Deiti logo
German Commodities Sector /


Hard coal

Interesting facts about hard coal

The subsidized coal mining industry in Germany will end by December 31, 2018, with the closure of the last remaining mines in Bottrop and Ibbenbüren.

The termination will be carried out in a socially acceptable manner and on a legal basis.

With approx. 6 million tons extracted in 2015, German hard coal covers around 10% of the German requirements.

Around 90% of the hard coal is imported, mainly from Russia, Colombia, the USA and Australia.

In an international comparison, German hard coal mining is characterised by difficult geological conditions (extreme mining depths, thin seams, overburden pressure) and an extensive, subterranean infrastructure.


The hard coal industry in Germany gained in economic importance during the industrial revolution of the 19th and 20th centuries. Production increased steadily, reaching an annual peak of more than 200 million t at the beginning of the Second World War. After WW2, German hard coal was used in the electricity, steel and heat supply industries. In the mid-1950s, 600,000 employees in 170 mines extracted 150 million tons of hard coal every year. In the late 1950s, however, this situation changed – German hard coal could no longer compete efficiently in the world market since its extraction is carried out exclusively through underground mining. Even today it still needs subsidies from public authorities. Imported coal and – above all – cheaper crude oil replaced the German hard coal.

The current situation in which the German hard coal mining industry finds itself is the result of a continuous adaptation process, one which started with the founding of the Ruhrkohle AG (RAG) – a merger of 51 Ruhr area mines – in 1969.


On February 7, 2007, the German Federal Government, the states of North Rhine-Westphalia and Saarland, the RAG AG and the Mining, Chemical and Energy Industrial Union (IG BCE) agreed to end the subsidised production of hard coal in Germany at the end of 2018 in a socially-acceptable manner. The phase-out process is governed by the ‘socially acceptable phasing-out of subsidised hard coal mining in Germany’ framework agreement of August 14, 2007 and by the German Hard Coal Financing Act, which came into force in December 2007. Read more subsidies and tax aids here .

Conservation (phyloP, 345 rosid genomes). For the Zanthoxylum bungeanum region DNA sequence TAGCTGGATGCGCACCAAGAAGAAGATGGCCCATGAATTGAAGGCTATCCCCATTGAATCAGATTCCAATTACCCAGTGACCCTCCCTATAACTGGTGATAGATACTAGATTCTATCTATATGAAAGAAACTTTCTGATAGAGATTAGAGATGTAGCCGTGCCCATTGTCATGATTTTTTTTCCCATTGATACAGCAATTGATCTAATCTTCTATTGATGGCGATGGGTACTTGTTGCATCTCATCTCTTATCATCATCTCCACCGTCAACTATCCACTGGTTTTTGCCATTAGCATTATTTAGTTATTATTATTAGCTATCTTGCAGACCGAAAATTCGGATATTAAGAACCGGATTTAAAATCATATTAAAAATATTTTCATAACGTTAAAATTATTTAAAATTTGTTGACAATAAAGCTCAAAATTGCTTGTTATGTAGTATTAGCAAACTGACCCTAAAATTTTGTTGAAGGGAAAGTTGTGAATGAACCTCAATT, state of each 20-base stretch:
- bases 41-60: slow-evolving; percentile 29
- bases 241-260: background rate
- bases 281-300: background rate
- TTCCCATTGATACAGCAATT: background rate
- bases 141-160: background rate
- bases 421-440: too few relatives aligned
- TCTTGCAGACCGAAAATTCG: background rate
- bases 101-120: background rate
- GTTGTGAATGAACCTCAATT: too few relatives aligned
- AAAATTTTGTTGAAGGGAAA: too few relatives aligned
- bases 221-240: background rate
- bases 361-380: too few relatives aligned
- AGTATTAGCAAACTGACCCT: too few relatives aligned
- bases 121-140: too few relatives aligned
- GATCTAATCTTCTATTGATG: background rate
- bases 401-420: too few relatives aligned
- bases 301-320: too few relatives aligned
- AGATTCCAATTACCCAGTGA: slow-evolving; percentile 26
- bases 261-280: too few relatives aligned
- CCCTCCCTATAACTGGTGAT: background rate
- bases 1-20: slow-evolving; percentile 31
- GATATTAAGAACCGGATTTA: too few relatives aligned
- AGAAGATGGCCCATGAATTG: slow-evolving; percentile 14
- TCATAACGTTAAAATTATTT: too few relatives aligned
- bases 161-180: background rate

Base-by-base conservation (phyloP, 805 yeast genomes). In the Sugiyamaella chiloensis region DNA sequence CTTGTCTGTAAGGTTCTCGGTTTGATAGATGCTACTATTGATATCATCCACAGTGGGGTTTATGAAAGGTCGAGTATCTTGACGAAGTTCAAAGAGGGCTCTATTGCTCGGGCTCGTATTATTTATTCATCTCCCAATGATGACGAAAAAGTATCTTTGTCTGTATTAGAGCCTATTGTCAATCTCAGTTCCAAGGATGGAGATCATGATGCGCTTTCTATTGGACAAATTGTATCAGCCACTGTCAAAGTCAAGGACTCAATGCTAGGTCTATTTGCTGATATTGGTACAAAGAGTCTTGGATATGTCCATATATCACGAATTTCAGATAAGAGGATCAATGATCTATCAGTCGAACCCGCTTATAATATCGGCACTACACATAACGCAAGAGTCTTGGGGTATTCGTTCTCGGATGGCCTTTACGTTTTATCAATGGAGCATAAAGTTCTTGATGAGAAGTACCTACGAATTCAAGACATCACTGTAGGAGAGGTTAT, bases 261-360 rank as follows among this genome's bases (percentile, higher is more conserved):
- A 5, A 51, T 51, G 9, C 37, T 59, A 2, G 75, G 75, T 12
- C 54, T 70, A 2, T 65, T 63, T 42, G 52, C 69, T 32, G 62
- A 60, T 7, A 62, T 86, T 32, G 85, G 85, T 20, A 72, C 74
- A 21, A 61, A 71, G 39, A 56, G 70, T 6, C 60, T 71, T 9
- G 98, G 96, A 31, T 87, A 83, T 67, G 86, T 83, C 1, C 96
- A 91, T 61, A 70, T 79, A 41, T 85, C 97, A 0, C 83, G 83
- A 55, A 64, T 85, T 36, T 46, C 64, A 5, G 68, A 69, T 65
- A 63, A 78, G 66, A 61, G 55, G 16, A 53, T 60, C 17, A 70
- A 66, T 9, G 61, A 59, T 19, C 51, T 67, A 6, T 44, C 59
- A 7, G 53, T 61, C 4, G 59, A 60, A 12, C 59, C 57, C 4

Economic importance

In 2015, hard coal accounted for 12.7% of primary energy consumption in Germany and contributed 18.1% to German electricity production. In the same year, power stations accounted for 78% of the total consumption of hard coal, the steel industry and other producing industries accounted for 20% and the domestic heating sector and small consumers accounted for some 2%. 6.2 million tons of German hard coal were extracted in 2015. This is equivalent to a value of some €557 million. 8,500 hard coal industry personnel are currently employed in Germany’s only two remaining hard coal mines, one in Bottrop and the other in Ibbenbüren. In view of this development, imports today cover around 90% of the demand for hard coal and hard coal products (57.5 million tons in 2015).


Interesting facts about Lignite

With production at around 178 million tons in 2015, lignite accounts for almost 12% of primary energy production in Germany.

Lignite accounts for around 24% of gross electricity generation.

Lignite is currently mined in 10 active open-cast mining sites on 3 lignite coalfields. The Rhineland is the largest brown coal region in Europe and Germany is the world’s largest producer of lignite.

Germany covers 100% of its lignite requirements from its domestic reserves.

Recultivation and compensation for land required for mining are important issues for the German lignite mining industry.


As early as the 17th century in Germany, lignite was being produced as a replacement fuel for wood, which was becoming increasingly scarce. With increasing industrialisation and the development of new deposits, the 19th century saw an increase in lignite production from 170,000 tons in 1840 to 40 million tons in 1900. This trend continued unabated in the 20th century until production reached an all-time peak in 1985 with 433 million tons produced that year. Much of this increase in overall German lignite production was attributable to the East German lignite coalfields. After the East/West German reunification, lignite production in East German lignite coalfields declined by 67% between 1989 and 1994, caused mainly by a change in the fuel mix. Total German production fell from 410 million tons to 207 million tons during this period.


Lignite is mainly extracted in three areas – the Rhenish, Lausitz and Central German regions, where mining is only carried out in opencast mines close to the surface. Annual production in 2015 amounted to approximately 178.1 million tons and has largely remained constant in recent years. The value of the brown coal lignite subsidised in Germany in 2015 amounted to €2.4 billion. This means that brown coal is the most important natural resource in Germany, in terms of the value of production. With the decline in lignite production in the wake of German reunification, the number of persons directly employed in lignite mining fell from 130,000 in 1990 to 15,600 in 2015.


Around 90% of the lignite Germany produces is used to generate electricity and district heating. The economic advantages in using lignite result from the combination of the opencast mine and power plant being near the location of the lignite deposits. Around 10% of the lignite produced is refined into solid or pulverised fuels for commercial use and private households (e.g. brown coal briquettes, pulverised lignite, fluidised bed lignite and lignite coke). In 2015, lignite accounted for 11.8% of the primary energy consumption and contributed to 23.8% of electricity generation. The domestic production of lignite covers the country’s annual consumption.